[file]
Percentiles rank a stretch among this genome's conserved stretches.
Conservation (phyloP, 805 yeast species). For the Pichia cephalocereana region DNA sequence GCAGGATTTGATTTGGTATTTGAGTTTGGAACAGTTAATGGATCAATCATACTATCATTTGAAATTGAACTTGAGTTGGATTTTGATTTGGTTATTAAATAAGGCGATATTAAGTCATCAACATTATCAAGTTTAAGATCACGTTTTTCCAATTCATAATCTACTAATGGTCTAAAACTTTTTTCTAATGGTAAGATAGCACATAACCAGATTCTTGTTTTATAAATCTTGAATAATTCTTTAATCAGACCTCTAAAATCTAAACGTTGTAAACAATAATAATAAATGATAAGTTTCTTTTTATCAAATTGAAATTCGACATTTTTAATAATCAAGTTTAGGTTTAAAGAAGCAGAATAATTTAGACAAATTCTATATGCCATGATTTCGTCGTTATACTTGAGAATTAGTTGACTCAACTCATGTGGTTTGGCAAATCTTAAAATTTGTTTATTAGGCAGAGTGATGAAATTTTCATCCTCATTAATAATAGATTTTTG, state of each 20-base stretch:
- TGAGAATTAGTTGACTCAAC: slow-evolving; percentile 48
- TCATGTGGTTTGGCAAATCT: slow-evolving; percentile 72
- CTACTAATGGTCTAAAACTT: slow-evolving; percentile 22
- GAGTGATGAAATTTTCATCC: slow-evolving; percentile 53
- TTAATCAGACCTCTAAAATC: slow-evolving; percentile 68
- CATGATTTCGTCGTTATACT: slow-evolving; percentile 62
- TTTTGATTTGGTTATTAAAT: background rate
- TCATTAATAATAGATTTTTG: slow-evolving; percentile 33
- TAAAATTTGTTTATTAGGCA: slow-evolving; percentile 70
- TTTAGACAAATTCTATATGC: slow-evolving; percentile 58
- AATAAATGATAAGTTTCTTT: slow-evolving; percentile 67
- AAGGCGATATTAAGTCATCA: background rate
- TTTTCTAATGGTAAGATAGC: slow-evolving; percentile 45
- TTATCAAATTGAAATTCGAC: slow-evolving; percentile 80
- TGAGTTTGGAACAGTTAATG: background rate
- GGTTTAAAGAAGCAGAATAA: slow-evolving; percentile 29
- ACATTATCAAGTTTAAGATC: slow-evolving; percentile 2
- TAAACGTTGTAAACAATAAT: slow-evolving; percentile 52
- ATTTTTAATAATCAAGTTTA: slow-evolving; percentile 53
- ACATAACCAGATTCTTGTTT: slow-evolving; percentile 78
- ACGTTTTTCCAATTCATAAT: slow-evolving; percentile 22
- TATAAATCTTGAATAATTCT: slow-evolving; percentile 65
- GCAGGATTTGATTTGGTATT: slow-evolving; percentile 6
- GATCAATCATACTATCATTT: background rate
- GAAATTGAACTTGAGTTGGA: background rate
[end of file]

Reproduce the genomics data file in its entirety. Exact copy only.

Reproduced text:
Percentiles rank a stretch among this genome's conserved stretches.
Conservation (phyloP, 805 yeast species). For the Pichia cephalocereana region DNA sequence GCAGGATTTGATTTGGTATTTGAGTTTGGAACAGTTAATGGATCAATCATACTATCATTTGAAATTGAACTTGAGTTGGATTTTGATTTGGTTATTAAATAAGGCGATATTAAGTCATCAACATTATCAAGTTTAAGATCACGTTTTTCCAATTCATAATCTACTAATGGTCTAAAACTTTTTTCTAATGGTAAGATAGCACATAACCAGATTCTTGTTTTATAAATCTTGAATAATTCTTTAATCAGACCTCTAAAATCTAAACGTTGTAAACAATAATAATAAATGATAAGTTTCTTTTTATCAAATTGAAATTCGACATTTTTAATAATCAAGTTTAGGTTTAAAGAAGCAGAATAATTTAGACAAATTCTATATGCCATGATTTCGTCGTTATACTTGAGAATTAGTTGACTCAACTCATGTGGTTTGGCAAATCTTAAAATTTGTTTATTAGGCAGAGTGATGAAATTTTCATCCTCATTAATAATAGATTTTTG, state of each 20-base stretch:
- TGAGAATTAGTTGACTCAAC: slow-evolving; percentile 48
- TCATGTGGTTTGGCAAATCT: slow-evolving; percentile 72
- CTACTAATGGTCTAAAACTT: slow-evolving; percentile 22
- GAGTGATGAAATTTTCATCC: slow-evolving; percentile 53
- TTAATCAGACCTCTAAAATC: slow-evolving; percentile 68
- CATGATTTCGTCGTTATACT: slow-evolving; percentile 62
- TTTTGATTTGGTTATTAAAT: background rate
- TCATTAATAATAGATTTTTG: slow-evolving; percentile 33
- TAAAATTTGTTTATTAGGCA: slow-evolving; percentile 70
- TTTAGACAAATTCTATATGC: slow-evolving; percentile 58
- AATAAATGATAAGTTTCTTT: slow-evolving; percentile 67
- AAGGCGATATTAAGTCATCA: background rate
- TTTTCTAATGGTAAGATAGC: slow-evolving; percentile 45
- TTATCAAATTGAAATTCGAC: slow-evolving; percentile 80
- TGAGTTTGGAACAGTTAATG: background rate
- GGTTTAAAGAAGCAGAATAA: slow-evolving; percentile 29
- ACATTATCAAGTTTAAGATC: slow-evolving; percentile 2
- TAAACGTTGTAAACAATAAT: slow-evolving; percentile 52
- ATTTTTAATAATCAAGTTTA: slow-evolving; percentile 53
- ACATAACCAGATTCTTGTTT: slow-evolving; percentile 78
- ACGTTTTTCCAATTCATAAT: slow-evolving; percentile 22
- TATAAATCTTGAATAATTCT: slow-evolving; percentile 65
- GCAGGATTTGATTTGGTATT: slow-evolving; percentile 6
- GATCAATCATACTATCATTT: background rate
- GAAATTGAACTTGAGTTGGA: background rate